Murtaja Baseer is an example for artists.
Murtaja Baseer is one of the brightest stars of Bangladeshi art. The legendary artist passed away yesterday after being infected with coronavirus. He breathed his last at 9:10 am yesterday while undergoing treatment at Evercare Hospital in the capital. According to the artists, a chapter came to an end with his departure.
Murtaja Baseer was at the forefront of the Bayanna language movement, the liberation war of 1971 and the anti-authoritarian movement and protests of the nineties. He took an active part in the language movement of 21 February 1952. He drew the picture on Linocote in 1952 under the title ‘Bloody 21st’ on February 21.
According to the Asiatic Society, ‘Bloody 21st’ is considered to be the first painting on the language movement. He was one of the leaders in the ‘Swadhinata’ procession organized by the Council of Arts and Craftsmen in Bangladesh from Shaheed Minar to Bahadur Shah Park on March 17, 1971.
‘Walls’, ‘Martyr Title’, ‘Kalema Taiyeba’, ‘Fan’ are notable series painted by artist Murtaja Baseer. He is the promoter of an art form called ‘Abstract Reality’. He has also put his signature of individuality in the East-West match in figurative work. Murtaja Baseer received the Swadhinata Padak in 2019, the Ekushey Padak in 1970 and the Shilpakala Academy Medal in 1985 for his contribution to painting.
He wrote the story and screenplay for the 1973 Urdu film Karoyan. He was the screenwriter, art director and chief assistant director of Humayun Kabir’s ‘Rivers and Women’ in 1984. In 1975, he was the art director of the Urdu film Kayase Kahu.
Among the story books published by Murtaja Baseer are ‘Glass Bird Song’, ‘Story Complete’. The books of poetry include ‘Trasarenu’, ‘Tomakei Shudhu’, ‘Eso Phire Anusuya’, ‘Saday Eliji’. Novels ‘Ultramarine’, ‘Four Evenings with Mita’, ‘Amitrakshara’. Selected essays include ‘Tangible and Abstract’, ‘My Life and Others’. ‘The Abyssinian Sultan of Bengal and the Society of the Time in the Light of Coins and Inscriptions’ is a research work by the artist.
He also published a number of research papers on pre-Mughal coins in the Journal of the Newmastic Society of India, University of Benares, India. Legendary artist Murtaja Baseer’s death has been commemorated by his close and dear ones.
His death is a great loss for us
Alok Roy, Professor (Retd.), Department of Fine Arts, University of Chittagong
I was very close to Murtaja Baseer. As an artist he was extraordinary. Mixing with him, it could be understood that he had a child-like mind. Impossibly arrogant people. He used to tell very good stories. He was interested in various subjects. He was in Italy. At first he worked in cubic style. His figures were linear. Later he started doing abstract work. However, it cannot be called abstract. People have done things that are not there.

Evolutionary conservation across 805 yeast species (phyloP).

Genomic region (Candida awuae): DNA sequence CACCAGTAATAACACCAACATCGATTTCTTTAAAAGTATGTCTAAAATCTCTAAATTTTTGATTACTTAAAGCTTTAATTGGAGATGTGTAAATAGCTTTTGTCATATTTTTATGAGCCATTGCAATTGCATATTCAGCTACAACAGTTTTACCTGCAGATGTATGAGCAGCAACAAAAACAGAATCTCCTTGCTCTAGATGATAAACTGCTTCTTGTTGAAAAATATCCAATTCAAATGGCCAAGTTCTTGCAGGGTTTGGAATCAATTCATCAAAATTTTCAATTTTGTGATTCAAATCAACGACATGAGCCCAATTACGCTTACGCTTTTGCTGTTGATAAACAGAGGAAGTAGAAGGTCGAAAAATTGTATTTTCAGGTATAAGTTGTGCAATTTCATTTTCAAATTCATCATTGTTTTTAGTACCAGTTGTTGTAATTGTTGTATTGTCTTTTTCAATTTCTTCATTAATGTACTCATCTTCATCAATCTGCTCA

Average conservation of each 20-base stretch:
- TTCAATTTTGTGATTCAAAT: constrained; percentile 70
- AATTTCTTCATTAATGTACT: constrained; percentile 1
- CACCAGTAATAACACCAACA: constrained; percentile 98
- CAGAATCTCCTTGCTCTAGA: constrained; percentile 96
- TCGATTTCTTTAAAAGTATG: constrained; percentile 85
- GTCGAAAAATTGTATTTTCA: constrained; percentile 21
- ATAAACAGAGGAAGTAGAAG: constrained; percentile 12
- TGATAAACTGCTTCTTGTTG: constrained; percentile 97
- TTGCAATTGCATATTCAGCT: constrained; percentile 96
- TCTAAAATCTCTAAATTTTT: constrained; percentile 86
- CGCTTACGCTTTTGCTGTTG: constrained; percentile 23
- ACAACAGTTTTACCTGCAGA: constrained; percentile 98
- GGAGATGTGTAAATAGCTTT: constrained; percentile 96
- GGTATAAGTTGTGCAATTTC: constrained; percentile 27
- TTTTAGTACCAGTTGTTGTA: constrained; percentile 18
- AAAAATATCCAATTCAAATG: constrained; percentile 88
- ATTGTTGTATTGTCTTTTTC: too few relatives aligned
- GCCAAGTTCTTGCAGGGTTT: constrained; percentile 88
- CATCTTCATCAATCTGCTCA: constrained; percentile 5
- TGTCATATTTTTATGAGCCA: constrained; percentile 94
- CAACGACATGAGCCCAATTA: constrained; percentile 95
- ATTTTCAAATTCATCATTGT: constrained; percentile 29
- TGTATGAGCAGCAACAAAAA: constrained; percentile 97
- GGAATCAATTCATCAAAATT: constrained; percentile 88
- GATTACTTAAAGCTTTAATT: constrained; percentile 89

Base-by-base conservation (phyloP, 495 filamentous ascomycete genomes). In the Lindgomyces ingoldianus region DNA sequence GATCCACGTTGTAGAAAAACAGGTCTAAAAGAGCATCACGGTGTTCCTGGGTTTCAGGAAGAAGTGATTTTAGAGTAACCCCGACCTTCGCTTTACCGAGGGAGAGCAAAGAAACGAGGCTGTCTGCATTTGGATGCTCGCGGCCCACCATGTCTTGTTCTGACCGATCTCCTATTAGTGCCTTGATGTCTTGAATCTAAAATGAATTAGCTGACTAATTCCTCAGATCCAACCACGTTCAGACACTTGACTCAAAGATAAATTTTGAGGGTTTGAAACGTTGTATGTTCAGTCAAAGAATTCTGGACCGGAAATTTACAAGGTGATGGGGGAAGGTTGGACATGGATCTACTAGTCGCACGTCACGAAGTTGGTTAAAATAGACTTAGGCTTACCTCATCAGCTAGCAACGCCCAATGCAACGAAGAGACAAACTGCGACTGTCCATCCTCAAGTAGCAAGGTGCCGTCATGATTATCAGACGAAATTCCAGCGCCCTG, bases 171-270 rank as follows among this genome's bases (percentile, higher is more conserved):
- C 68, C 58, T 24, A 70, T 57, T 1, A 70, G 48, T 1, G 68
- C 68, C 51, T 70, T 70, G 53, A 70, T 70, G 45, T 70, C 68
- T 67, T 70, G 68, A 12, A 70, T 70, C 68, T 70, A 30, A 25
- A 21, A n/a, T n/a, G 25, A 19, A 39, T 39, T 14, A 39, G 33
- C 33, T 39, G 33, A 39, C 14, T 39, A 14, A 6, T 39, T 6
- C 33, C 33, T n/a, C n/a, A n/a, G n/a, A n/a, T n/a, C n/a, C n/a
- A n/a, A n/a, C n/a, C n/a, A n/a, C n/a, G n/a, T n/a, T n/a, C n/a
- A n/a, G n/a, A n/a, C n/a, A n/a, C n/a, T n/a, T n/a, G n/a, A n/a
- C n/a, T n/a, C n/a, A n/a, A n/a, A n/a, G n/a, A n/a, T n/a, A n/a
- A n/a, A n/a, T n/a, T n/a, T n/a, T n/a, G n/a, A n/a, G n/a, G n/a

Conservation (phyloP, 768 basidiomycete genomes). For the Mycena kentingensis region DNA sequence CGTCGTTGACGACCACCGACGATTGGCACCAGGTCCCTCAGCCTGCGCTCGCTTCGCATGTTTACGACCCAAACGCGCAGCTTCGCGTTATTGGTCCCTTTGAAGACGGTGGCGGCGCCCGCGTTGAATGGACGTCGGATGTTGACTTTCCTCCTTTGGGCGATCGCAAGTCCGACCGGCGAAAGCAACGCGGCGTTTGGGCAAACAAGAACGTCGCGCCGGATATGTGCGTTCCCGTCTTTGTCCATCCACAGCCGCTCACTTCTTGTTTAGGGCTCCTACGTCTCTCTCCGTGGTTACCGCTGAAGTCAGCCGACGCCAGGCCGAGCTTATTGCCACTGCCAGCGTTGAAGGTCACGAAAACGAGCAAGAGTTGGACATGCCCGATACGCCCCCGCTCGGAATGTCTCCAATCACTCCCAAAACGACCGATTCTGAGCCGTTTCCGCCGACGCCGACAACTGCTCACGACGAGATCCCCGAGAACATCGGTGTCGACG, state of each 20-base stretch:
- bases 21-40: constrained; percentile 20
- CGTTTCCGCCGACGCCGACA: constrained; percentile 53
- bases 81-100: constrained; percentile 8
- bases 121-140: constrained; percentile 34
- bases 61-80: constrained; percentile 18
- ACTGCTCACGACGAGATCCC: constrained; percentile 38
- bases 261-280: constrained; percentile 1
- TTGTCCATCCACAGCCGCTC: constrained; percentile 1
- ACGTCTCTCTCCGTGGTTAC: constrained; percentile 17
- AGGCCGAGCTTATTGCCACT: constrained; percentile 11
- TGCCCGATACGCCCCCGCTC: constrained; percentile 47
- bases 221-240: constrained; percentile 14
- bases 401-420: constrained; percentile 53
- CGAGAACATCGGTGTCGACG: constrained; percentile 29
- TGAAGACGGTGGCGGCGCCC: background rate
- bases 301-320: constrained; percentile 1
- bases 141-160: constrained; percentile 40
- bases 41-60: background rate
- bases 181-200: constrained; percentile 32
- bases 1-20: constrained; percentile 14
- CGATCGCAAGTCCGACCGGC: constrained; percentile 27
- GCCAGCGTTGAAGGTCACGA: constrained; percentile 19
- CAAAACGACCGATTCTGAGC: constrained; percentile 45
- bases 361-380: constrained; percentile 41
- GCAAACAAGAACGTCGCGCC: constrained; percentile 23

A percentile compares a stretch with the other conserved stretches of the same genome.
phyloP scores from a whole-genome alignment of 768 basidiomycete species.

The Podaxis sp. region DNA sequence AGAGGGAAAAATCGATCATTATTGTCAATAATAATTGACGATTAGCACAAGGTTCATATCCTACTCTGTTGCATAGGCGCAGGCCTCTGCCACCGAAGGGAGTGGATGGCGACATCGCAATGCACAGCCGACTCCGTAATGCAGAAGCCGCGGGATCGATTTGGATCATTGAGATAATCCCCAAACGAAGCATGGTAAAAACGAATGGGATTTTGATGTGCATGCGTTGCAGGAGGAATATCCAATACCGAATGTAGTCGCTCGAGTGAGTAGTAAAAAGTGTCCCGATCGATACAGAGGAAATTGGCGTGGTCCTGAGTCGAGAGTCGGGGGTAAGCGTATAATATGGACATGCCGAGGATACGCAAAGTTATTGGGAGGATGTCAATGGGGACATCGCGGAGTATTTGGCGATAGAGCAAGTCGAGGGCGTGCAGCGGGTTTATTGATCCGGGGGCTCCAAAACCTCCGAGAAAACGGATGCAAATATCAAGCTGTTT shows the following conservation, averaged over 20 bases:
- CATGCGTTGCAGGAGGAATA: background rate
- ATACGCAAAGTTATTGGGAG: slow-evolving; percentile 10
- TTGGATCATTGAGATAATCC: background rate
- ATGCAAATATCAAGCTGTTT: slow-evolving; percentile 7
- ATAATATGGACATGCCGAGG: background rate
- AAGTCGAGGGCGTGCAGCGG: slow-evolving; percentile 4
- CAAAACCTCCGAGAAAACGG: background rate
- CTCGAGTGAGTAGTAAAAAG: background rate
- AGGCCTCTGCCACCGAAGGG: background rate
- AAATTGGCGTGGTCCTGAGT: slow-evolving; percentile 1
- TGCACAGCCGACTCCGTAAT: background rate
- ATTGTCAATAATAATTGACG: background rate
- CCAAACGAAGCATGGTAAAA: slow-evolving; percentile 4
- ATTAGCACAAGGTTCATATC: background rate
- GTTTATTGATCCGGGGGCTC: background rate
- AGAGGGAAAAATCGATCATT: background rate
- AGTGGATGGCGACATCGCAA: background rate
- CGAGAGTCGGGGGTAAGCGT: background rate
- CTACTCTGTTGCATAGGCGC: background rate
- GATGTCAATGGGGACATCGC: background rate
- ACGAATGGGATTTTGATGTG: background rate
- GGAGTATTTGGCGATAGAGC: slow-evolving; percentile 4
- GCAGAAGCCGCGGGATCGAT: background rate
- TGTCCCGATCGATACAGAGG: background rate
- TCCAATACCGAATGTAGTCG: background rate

He did some work by looking at the plaster on the walls that had fallen off. The walls have done the series. It works very exceptionally. He used to say, ‘I can’t draw pictures from the mind, I need to see something.’ He saw stones and drew some pictures called epitaphs. These are his most important works. He died in adulthood. Yet his death is a great loss for us.
A chapter ended with his departure
Gautam Chakraborty, artist and gallery co-director
I got him very close. He was at the opening of Kaya Gallery in 2004. I did my first exhibition in 1992. He was still present. He inaugurated it. She has been in daily contact with him since 2004. In 2006 I had the opportunity to do my first exhibition at Gallery Kaya. Since then he has done all his exhibitions in Gallery Kaya. About four exhibitions.
Murtaja Baseer was the last among the artists of this generation including Qayyum Chowdhury and Jahangir. A chapter ended with his departure. Murtaja Baseer will be 6 years old tomorrow. He left before her. He always told me, ‘I want to live after my death.’ That is through work. He left a huge treasure trove of work.
At the beginning of his life, one of his most famous works was ‘Bloody 21st’. He was also present in the procession on 21 February 1952. Protests are not just political and social. It has a cultural background. He was in procession, the bullet could have hit his body too. I would say this feeling, this consciousness was his driving force.
The deep connection between the artists and the cultural workers and the emotional pastures of the artists and cultural workers was one of the great inspirations behind the events of 1971. And these are the things that have come into their pictures, writings, etc.
Murtaza Bashir is an example for artists
Wakilur Rahman, artist and curator of Kalakendra
Murtaja Baseer is one of the art personalities. We have seen many series directly in his drawing. He was extremely social. In various fields, especially literary practice, he had close contact with writers. He also studied literature. The expression of his thoughts could be found in the writing. At first he was involved with the film. He later wrote novels. He is an ideal artist, who can be followed. He had many hobbies. As he collected coins from different countries, he had a lot of stamps.
All in all, he had a very colorful life, and he was very tidy. He has arranged all his practices very precisely. So the next generation